Interesting. So basically when Nautilus or Dolphin go to a directory, they create a hash of each file and look into the .thumbnails directory if it contains the said hash. If it does they show the thumbnails of the file (or don't if it's in the no thumbnails directory), if not they will generate both the hash and a small picture as a thumbnail and put it in the .thumbnails directory. But I still don't get why Dolphin creates a .directory file. If it's not for thumbnails then for what?
    Link to this post 08 Feb 10

    Interesting. So basically when Nautilus or Dolphin go to a directory, they create a hash of each file and look into the .thumbnails directory if it contains the said hash. If it does they show the thumbnails of the file (or don't if it's in the no thumbnails directory), if not they will generate both the hash and a small picture as a thumbnail and put it in the .thumbnails directory.

    But I still don't get why Dolphin creates a .directory file. If it's not for thumbnails then for what?

  • SkyHiRider
    RE: How does Linux store thumbnails ?
    I realised that Doplhin creates a .directory file, I'm just surprised that Nautilus does not create any file. Was wondering how does Nautilus know which thumbnails are created and which aren't and how does it know the preference for each directory (where and how does it store it's thumbnail setting database).
    Link to this post 07 Feb 10

    I realised that Doplhin creates a .directory file, I'm just surprised that Nautilus does not create any file. Was wondering how does Nautilus know which thumbnails are created and which aren't and how does it know the preference for each directory (where and how does it store it's thumbnail setting database).

  • SkyHiRider
    RE: How does Linux store thumbnails ?
    Well for one I thought that KDE will save a single hidden file to every directory that has thumbnails, as compared to Gnome that has a global .thumbnails directory that stores all the thumbnail files. I'd personally like the Gnome approach better as when you need to delete the thumbnail files you can just delete one directory an you're done. I also wonder ,if KDE creates only .directory files does it recreate thumbnails every time I enter a directory or does it have a similar global directory like Gnome?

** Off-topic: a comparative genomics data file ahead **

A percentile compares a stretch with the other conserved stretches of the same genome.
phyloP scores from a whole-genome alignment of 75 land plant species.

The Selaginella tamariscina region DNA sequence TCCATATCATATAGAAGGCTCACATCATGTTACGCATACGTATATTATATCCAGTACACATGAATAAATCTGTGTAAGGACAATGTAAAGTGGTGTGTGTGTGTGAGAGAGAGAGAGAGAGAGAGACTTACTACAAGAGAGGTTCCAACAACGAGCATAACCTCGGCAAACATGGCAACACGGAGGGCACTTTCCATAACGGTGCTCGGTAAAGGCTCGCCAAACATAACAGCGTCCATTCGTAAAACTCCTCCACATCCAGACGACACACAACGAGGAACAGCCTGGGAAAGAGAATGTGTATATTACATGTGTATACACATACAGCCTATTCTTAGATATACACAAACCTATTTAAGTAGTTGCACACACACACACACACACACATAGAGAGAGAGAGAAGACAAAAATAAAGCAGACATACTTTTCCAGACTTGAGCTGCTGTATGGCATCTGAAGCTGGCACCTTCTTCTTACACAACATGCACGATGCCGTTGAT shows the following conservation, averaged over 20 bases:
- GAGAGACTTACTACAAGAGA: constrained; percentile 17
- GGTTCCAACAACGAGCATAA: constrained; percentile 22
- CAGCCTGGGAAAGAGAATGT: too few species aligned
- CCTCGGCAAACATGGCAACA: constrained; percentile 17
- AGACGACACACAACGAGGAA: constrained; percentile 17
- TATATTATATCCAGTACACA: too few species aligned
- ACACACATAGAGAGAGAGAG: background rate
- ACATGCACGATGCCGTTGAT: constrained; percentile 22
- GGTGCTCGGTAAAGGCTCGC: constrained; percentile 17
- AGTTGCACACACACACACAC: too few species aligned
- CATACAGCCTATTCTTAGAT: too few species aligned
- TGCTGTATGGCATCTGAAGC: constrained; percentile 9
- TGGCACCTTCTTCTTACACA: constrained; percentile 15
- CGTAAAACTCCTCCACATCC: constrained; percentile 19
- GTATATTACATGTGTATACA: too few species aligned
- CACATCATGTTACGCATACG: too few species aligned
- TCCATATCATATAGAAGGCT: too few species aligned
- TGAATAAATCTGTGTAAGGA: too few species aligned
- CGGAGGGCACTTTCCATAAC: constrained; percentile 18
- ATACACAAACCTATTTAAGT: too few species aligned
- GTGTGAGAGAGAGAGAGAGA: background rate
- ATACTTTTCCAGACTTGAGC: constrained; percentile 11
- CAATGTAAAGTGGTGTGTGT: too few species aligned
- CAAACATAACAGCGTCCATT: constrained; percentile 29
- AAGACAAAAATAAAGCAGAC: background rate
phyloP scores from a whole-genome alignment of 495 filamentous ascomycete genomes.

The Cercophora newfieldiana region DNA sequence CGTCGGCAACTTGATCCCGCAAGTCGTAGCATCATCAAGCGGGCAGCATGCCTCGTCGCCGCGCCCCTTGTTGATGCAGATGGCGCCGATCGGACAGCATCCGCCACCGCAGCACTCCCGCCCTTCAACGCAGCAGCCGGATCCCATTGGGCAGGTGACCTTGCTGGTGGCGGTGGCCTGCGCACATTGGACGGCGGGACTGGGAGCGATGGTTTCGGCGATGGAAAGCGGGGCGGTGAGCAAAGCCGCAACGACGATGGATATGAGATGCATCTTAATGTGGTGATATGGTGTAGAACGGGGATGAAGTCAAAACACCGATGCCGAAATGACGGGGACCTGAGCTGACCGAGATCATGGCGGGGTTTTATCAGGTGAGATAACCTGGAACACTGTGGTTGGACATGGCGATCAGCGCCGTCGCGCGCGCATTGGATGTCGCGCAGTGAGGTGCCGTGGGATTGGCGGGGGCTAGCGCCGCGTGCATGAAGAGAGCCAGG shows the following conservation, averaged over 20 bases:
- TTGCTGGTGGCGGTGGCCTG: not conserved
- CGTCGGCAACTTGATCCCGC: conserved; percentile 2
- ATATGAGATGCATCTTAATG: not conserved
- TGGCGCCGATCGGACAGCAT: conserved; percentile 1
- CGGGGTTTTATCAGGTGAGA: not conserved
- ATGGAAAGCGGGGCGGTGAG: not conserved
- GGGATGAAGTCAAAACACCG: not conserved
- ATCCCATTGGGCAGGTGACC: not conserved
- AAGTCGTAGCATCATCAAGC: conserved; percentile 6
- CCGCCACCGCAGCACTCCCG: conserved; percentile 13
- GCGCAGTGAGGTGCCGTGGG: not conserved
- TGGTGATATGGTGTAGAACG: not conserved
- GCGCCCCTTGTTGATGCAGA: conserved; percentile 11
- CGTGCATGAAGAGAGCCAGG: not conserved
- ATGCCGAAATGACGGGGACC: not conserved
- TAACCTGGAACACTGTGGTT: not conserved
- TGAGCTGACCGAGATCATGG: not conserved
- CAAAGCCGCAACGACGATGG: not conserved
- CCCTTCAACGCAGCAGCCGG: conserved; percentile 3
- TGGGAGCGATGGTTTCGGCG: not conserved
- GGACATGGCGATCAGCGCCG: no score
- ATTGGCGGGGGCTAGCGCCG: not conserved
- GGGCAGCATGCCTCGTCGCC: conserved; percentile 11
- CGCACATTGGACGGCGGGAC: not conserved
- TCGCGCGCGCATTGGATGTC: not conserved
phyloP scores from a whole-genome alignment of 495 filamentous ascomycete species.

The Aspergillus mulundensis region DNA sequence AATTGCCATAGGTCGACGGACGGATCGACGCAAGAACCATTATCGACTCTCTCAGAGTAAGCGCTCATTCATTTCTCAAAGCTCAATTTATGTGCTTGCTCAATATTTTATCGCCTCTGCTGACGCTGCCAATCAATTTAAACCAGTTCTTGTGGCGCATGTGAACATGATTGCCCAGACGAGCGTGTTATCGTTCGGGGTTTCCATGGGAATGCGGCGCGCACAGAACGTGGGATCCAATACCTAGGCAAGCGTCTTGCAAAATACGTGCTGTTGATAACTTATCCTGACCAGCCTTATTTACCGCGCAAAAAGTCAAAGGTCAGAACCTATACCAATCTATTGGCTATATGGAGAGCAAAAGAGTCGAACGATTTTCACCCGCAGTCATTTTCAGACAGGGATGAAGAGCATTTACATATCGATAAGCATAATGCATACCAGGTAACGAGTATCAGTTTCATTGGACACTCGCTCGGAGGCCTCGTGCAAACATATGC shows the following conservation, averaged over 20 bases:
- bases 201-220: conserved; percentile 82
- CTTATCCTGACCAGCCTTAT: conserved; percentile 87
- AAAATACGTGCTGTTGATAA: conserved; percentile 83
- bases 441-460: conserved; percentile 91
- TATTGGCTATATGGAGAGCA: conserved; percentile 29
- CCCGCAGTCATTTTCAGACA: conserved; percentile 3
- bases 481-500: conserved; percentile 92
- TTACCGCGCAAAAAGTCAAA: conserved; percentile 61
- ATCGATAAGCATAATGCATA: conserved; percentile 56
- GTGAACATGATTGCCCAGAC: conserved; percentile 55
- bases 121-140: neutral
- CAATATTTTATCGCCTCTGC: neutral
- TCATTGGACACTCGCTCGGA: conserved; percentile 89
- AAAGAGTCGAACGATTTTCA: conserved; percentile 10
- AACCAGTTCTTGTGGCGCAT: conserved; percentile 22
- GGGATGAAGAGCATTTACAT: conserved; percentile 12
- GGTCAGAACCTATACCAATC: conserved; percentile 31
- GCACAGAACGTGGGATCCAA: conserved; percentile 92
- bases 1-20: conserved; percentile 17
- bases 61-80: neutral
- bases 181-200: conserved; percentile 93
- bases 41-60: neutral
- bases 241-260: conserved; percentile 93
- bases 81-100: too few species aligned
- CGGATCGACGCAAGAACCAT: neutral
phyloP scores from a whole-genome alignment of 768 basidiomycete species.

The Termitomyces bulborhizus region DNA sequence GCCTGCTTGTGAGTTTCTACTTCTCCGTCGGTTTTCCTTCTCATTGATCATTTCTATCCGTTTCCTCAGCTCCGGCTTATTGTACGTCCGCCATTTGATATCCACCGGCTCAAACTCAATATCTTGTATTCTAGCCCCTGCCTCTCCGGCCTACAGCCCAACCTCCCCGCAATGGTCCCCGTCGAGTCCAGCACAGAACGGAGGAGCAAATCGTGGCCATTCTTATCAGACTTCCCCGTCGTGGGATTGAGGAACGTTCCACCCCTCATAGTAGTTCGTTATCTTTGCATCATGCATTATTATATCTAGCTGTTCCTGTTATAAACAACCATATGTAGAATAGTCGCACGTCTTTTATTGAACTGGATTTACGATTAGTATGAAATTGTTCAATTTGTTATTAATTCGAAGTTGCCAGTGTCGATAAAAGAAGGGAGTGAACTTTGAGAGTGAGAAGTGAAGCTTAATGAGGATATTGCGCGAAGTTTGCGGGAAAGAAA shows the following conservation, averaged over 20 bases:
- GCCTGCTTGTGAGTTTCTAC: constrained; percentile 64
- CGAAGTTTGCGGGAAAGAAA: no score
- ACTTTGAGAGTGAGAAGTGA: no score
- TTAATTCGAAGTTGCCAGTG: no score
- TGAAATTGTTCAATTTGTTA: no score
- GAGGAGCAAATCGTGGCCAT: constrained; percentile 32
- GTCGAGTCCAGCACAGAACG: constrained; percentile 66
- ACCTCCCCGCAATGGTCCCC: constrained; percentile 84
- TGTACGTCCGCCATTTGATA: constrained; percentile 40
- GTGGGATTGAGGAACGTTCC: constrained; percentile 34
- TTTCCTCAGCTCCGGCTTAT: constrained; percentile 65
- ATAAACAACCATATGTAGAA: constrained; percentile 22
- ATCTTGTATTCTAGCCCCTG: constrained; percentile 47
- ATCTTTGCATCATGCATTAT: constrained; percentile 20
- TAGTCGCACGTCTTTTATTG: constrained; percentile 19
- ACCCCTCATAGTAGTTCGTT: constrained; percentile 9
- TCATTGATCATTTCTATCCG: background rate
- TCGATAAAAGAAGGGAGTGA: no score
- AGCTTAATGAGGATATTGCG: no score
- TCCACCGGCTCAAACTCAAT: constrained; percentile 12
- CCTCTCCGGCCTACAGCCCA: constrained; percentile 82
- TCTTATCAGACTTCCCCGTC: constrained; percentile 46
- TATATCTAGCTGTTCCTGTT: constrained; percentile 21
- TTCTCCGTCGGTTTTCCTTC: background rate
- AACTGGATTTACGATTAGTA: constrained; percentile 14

Link to this post 06 Feb 10

    Well for one I thought that KDE will save a single hidden file to every directory that has thumbnails, as compared to Gnome that has a global .thumbnails directory that stores all the thumbnail files.

    I'd personally like the Gnome approach better as when you need to delete the thumbnail files you can just delete one directory an you're done. I also wonder ,if KDE creates only .directory files does it recreate thumbnails every time I enter a directory or does it have a similar global directory like Gnome?

  • SkyHiRider
    How does Linux store thumbnails ?
    I recently noticed that KDE creates a .diretory file to probably store info about thumbnails and other stuff and Gnome does store thumbnails in a centralised directory. Can anyone elaborate this difference in more detail and compare the benefits and drawbacks of each approach?
    Link to this post 06 Feb 10

    I recently noticed that KDE creates a .diretory file to probably store info about thumbnails and other stuff and Gnome does store thumbnails in a centralised directory.

    Can anyone elaborate this difference in more detail and compare the benefits and drawbacks of each approach?